Sometimes a person has to leave home, even if that home is the most marvelous place she’s ever lived, even if her mother will be diagnosed with terminal cancer, and her beloved farmer, a man she’s loved for years asks her to marry him.
Janice Westfahl feels called to publicize Godspeed Books, a small evangelical publisher outside Chicago, a good thousand miles away from upstate New York. The job fits her, a woman who loves God and books. But Janice finds herself working with Jeremiah Sackfield, a radical right-wing activist, who toys with revolution. Even though she is a brilliant publicist, Janice feels like she is betraying herself by promoting a cause she doesn’t believe in.
Like the elder brother in the Prodigal Son story, her brother has stayed home, furious his sister has dodged the painful months of his mother’s dying, while earning their father’s favor. When her father dies, they must settle the estate with this jealousy flickering between them.
Frank Schaeffer, author of Why I am Atheist Who Believes in God says, “This book has a piecing insight at it’s heart as humane as it is damning of religion gone off the rails.”
Here are some reviews on Amazon:
Shann Ray says, “Katie Andraski’s prose in “The River Caught Sunlight” is full of drive and important discernments about the complexity of people. She is very adept with dialogue and staging scenes in such a way that it draws the reader in. There is a quickness too her touch, and a depth of layering that is satisfying. Well done work! Highly recommended.”
C. Mothkovich says, “The River Caught Sunlight” by Katie Andraski is a beautifully-written tale about a young woman who leaves her family and her beloved childhood home to serve God by publicizing evangelical books. Using rich prose and striking imagery, the author explores the problems arising from family loyalties and rivalries, unrequited love, and conflicts of conscience. The young heroine finds that what she thought she wanted most – home, career, love – may not be what God has planned for her – but that He does indeed have a loving plan for her life. And despite being pulled in different directions by her parents, brother, job responsibilities, and her longtime love, she finds her own voice.
Shari Potmesil says,”It’s been a while since I sat down and immursed myself in a really good book. This book is beautifully written, heartfelt and filled with truth applicable to many real life situations . I hope many come to find this gem of a story, it’s has reminded me what a vacation from the everyday stress one can find in a really good story written by a grand storyteller can be. Can’t wait for you next one Katie.”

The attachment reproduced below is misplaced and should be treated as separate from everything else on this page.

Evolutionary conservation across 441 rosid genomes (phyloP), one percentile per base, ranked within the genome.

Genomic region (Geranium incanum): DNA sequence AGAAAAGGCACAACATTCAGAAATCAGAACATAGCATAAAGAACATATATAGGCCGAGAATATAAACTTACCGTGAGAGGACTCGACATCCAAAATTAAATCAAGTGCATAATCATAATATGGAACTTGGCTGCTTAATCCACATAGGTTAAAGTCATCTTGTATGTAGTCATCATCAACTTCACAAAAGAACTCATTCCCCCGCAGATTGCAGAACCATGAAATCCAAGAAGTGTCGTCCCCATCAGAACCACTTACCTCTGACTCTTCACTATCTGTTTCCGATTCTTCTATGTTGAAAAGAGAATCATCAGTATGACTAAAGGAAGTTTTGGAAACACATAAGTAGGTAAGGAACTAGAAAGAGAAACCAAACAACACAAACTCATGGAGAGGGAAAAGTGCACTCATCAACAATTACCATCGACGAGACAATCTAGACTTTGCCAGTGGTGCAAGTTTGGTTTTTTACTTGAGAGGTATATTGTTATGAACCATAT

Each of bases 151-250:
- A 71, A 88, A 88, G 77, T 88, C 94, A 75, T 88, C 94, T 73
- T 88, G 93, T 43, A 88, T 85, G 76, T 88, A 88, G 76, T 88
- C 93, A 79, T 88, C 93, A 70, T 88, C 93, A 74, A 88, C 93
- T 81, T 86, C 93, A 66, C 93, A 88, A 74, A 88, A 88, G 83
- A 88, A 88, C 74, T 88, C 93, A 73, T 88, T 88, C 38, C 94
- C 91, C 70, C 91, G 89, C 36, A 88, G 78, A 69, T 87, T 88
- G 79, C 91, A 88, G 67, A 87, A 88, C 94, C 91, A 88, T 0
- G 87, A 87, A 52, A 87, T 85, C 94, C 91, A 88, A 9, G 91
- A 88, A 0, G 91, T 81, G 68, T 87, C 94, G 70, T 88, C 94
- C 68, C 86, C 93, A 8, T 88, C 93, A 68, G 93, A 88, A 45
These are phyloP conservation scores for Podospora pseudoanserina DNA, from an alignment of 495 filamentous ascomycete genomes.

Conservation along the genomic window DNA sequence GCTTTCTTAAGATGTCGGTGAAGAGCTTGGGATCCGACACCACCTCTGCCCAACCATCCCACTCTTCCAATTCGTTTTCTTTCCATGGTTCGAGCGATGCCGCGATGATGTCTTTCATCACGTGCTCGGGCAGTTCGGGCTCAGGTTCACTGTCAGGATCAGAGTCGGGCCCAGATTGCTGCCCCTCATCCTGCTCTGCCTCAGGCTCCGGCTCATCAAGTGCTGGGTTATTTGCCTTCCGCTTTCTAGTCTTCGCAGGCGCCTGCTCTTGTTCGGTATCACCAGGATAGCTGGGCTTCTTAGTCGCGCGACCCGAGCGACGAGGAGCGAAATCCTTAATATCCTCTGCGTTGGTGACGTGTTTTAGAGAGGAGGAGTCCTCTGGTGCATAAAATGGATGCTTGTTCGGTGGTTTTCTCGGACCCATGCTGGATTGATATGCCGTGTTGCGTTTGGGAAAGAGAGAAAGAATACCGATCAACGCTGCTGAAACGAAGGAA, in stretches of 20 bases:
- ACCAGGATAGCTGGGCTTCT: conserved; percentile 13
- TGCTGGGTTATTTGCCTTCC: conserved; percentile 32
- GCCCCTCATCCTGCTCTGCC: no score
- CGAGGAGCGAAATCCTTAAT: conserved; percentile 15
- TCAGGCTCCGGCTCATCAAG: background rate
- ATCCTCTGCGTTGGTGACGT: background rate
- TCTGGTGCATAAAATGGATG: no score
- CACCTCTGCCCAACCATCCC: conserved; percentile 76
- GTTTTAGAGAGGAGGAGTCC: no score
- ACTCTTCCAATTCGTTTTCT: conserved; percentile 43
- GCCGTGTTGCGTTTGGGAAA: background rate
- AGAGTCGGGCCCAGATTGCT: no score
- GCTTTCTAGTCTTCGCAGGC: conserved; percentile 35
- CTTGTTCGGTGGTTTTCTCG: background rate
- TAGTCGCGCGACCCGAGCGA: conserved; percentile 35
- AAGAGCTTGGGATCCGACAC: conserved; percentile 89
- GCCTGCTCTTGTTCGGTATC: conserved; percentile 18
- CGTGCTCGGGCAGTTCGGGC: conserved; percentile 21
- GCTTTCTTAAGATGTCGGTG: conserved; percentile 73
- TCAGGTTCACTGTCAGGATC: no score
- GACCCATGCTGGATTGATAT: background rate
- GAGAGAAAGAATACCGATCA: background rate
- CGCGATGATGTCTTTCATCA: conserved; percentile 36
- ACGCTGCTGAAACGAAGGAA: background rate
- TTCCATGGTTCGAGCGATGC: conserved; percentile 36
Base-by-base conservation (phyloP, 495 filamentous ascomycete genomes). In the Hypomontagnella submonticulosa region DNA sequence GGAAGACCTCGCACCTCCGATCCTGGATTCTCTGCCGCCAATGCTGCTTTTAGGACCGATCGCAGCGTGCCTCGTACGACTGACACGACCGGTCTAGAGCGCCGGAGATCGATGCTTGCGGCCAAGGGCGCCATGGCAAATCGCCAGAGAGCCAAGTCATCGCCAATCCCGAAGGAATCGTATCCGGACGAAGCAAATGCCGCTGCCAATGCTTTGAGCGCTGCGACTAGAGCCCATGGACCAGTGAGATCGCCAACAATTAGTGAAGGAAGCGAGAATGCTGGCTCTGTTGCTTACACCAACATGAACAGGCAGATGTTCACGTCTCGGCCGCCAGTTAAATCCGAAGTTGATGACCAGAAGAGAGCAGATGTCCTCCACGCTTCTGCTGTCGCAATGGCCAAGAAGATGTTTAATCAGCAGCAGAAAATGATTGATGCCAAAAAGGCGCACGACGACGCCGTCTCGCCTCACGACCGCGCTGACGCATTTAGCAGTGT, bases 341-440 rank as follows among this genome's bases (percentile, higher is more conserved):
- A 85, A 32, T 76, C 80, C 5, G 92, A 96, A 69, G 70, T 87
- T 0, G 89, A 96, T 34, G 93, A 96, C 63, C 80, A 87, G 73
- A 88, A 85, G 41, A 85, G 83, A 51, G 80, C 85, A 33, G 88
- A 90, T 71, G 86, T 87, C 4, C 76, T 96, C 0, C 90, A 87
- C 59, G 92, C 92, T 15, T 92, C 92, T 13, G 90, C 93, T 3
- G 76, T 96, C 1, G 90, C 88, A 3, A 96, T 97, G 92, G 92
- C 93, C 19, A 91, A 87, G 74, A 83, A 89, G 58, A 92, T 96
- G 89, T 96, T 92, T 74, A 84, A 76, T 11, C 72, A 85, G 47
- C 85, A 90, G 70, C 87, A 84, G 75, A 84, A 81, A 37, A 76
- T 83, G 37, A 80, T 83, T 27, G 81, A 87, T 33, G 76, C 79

Jennifer Rankin says, “I typically steer clear of faith related narratives. It just doesn’t resonate to me anymore. However, I found Janice’s story not only compelling, but that her story was mine and anyone else’s who has struggled to find their voice, to face terrible loss and yet found unexpected healing, and ultimately speak her truth in the face of power. Read this book, it’s beautifully written and it’s brave.”
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I worked for several years as a publicist in Christian publishing where I convinced editors at Newsweek, The New York Times, Publishers Weekly, Moody, and Christianity Today to publicize my former company and authors. I have an MFA from the University of Arkansas. My collection of poetry, “When the Plow Cuts”, was published in 1988 by Thorntree Press.
I recently retired from teaching composition at Northern Illinois University and live on a farm with my husband Bruce, a dog, two horses, a flock of chickens and one not so feral cat. I blog regularly at my website Katieandraski.com. Every three weeks I offer my perspective on something for Northern Public Radio. Recently I was invited to audition for Let Your Mother Speak in Chicago. I’m also working on a sequel.